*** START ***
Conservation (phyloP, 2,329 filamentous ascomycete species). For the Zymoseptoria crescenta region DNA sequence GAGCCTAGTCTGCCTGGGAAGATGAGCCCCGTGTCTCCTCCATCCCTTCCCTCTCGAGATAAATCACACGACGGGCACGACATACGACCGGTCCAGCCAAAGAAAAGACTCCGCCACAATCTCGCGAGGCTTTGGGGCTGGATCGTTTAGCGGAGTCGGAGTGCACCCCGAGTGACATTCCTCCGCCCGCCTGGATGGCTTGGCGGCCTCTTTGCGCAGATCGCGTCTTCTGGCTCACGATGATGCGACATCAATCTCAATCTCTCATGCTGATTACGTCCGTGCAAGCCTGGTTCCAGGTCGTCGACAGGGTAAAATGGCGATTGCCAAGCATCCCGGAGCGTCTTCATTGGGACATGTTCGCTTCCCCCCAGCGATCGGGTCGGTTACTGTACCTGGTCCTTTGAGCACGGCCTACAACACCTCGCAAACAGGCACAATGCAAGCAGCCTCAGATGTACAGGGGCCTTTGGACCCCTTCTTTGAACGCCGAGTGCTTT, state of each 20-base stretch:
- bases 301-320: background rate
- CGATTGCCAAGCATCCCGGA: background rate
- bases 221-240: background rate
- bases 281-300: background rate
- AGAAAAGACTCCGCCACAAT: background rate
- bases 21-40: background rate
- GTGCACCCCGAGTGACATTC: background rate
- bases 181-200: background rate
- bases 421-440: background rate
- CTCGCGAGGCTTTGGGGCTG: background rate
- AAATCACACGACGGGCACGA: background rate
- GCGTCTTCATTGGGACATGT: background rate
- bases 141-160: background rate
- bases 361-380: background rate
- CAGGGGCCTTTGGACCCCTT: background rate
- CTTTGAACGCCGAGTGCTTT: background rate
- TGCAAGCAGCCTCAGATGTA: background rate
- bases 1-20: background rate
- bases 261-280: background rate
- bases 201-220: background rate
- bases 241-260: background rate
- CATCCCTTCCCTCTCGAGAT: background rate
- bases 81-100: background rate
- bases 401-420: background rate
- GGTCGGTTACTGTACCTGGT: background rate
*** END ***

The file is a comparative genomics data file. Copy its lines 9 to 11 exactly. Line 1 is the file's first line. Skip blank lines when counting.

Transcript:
- bases 181-200: background rate
- bases 421-440: background rate
- CTCGCGAGGCTTTGGGGCTG: background rate